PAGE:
The successful deployment of structural damage prognosis for aircrafts requires reliable forecasting of future structural loading; however, little work in this area has been done. This project will address this need and develop a viable technique for predicting multiple and correlated aircraft flight parameters. Flight profiles are extracted from historic data, and then a flight dynamics model-based flight simulator is employed to simulate these profiles. By correlating the obtained outputs with field data, optimization will be performed iteratively to validate and improve the simulation model. Sensitivity analysis will be conducted to identify the impact of flight parameter uncertainty on predicted loading. Uncertainty will then be modeled and integrated with the forecasting process. The final outcome of this project will be random realizations of flight profiles that can be used for probabilistic life assessment.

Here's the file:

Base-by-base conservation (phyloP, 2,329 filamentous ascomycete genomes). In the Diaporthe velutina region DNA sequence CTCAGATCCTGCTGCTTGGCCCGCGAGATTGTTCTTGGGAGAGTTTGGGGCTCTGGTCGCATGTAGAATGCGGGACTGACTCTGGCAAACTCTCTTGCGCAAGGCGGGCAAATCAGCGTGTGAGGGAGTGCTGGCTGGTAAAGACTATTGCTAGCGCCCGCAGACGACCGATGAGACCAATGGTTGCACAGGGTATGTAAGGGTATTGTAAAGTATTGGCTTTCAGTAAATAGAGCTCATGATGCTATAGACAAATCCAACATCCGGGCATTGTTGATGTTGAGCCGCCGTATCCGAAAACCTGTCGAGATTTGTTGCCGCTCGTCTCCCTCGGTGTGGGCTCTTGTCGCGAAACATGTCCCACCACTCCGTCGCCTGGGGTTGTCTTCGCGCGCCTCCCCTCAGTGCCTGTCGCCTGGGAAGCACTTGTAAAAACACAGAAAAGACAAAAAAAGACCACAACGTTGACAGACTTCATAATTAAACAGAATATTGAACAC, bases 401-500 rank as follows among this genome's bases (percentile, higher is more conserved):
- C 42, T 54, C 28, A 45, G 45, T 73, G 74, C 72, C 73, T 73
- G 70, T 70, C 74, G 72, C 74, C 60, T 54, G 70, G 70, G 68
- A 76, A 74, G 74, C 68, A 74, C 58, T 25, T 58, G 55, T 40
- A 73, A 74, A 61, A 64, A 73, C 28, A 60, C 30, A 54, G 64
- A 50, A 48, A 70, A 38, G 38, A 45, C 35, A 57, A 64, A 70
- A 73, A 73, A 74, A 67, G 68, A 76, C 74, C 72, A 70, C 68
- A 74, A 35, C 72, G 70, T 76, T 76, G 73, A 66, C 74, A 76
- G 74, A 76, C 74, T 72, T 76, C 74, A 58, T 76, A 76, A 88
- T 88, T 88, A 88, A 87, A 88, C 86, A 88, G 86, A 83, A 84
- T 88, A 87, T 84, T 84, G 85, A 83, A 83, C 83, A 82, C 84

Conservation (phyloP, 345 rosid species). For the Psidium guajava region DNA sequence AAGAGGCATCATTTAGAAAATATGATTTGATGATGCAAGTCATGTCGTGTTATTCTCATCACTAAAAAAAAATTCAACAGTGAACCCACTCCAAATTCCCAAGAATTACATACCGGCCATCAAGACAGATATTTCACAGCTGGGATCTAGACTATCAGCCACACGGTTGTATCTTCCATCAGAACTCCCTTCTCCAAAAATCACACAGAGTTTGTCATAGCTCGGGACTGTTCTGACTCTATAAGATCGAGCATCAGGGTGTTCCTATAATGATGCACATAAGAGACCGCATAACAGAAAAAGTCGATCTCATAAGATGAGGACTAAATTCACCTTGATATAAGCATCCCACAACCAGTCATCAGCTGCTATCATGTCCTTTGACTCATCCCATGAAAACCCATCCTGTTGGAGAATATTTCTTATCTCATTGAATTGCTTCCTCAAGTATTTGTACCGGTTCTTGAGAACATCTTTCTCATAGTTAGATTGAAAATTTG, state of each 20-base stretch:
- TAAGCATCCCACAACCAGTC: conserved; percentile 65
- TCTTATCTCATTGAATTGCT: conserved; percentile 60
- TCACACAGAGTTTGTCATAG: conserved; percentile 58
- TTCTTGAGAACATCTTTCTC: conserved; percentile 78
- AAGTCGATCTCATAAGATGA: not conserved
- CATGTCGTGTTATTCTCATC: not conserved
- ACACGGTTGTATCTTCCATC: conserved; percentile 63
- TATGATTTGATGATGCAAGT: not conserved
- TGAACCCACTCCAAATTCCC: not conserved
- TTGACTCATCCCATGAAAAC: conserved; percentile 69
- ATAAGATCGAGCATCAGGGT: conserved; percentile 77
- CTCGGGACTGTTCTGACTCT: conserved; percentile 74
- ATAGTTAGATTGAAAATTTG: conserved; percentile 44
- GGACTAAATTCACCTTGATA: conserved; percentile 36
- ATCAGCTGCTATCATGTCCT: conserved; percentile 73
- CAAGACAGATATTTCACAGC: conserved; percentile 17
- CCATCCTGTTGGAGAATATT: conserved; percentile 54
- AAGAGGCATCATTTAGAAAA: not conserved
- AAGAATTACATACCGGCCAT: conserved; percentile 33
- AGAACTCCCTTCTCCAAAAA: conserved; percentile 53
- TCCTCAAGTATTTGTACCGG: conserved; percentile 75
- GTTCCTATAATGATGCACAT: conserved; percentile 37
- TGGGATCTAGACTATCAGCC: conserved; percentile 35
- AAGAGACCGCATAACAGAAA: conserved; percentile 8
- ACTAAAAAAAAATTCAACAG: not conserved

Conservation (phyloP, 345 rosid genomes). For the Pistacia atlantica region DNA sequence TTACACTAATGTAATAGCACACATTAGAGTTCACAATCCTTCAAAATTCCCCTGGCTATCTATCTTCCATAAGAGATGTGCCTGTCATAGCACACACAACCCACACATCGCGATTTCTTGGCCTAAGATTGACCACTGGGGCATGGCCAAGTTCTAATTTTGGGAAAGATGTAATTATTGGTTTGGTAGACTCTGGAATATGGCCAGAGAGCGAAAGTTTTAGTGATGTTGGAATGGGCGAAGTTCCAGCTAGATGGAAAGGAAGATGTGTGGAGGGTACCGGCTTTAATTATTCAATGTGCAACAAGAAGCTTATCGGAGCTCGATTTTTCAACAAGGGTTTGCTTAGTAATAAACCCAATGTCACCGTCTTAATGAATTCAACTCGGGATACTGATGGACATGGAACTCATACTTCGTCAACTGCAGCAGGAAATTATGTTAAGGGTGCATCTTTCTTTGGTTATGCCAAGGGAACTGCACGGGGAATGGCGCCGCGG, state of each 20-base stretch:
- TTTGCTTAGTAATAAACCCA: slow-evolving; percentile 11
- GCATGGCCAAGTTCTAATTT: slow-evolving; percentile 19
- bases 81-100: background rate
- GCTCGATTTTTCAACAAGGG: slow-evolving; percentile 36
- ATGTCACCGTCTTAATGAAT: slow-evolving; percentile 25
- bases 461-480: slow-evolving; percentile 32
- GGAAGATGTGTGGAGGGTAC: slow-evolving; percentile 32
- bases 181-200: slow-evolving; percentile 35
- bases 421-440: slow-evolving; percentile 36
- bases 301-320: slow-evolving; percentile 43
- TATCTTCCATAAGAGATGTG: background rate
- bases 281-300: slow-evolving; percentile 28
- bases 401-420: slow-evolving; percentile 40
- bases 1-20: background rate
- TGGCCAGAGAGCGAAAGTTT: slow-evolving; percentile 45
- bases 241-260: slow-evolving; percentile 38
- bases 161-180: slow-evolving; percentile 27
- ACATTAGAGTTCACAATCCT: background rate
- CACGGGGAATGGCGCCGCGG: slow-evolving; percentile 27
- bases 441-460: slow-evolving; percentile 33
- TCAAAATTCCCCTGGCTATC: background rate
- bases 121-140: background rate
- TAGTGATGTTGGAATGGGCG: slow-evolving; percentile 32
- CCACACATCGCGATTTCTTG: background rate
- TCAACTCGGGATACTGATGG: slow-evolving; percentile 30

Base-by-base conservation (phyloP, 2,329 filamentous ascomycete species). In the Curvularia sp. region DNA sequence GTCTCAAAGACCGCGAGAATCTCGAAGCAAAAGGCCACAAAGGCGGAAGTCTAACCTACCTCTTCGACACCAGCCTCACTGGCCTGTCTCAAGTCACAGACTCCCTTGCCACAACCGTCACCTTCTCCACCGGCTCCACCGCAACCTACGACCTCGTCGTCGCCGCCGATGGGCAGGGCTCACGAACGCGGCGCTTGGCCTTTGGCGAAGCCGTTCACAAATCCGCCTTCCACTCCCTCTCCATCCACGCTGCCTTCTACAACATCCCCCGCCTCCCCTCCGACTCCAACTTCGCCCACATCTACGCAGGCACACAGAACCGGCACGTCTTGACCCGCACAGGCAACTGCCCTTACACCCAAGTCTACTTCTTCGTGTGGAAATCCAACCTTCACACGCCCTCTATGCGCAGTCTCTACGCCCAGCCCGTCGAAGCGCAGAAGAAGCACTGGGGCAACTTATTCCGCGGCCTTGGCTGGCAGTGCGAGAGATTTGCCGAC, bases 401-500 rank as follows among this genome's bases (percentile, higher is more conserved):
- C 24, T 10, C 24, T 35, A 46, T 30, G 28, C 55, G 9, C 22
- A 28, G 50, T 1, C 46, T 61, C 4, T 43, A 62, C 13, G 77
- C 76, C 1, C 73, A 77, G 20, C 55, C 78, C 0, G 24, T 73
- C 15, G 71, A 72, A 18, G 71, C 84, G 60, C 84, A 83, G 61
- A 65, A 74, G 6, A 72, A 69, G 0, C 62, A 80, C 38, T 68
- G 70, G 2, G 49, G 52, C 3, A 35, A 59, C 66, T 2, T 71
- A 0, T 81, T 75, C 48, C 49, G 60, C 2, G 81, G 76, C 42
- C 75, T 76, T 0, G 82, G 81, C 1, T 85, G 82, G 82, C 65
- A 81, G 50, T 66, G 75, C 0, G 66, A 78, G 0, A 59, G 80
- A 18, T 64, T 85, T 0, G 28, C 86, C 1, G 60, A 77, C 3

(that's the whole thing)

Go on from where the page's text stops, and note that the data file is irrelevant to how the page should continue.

Advances in computational tools and capabilities have made it possible for the U.S. Air Force to plan for a digital twin for every aircraft platform. This digital twin would be subjected to the same flight spectrum as the physical system. Therefore, analytical capabilities that enable integration of advanced damage initiation and propagation models into the digital twin become critical. This project develops a framework that can provide estimates of probabilistic damage states of the aircraft at any given time. The proposed framework consists of four modules. The first module is the load forecasting module, which will use past load history to forecast random flight loads. When the digital twin is subjected to these random flight loads, damage initiates and propagates based on the material strength characteristics. Therefore, the second module is the development of damage models (cohesive zone model). These models are strategically inserted into the structural model at critical locations. These locations will be identified using a failure mode effects and criticality analysis based approach. These inputs to the structural system will enable determination of the probabilistic damage state of the airframe at any given time during the loading history. Technology developed in this project can easily be transferred to industry and applied to any structural system.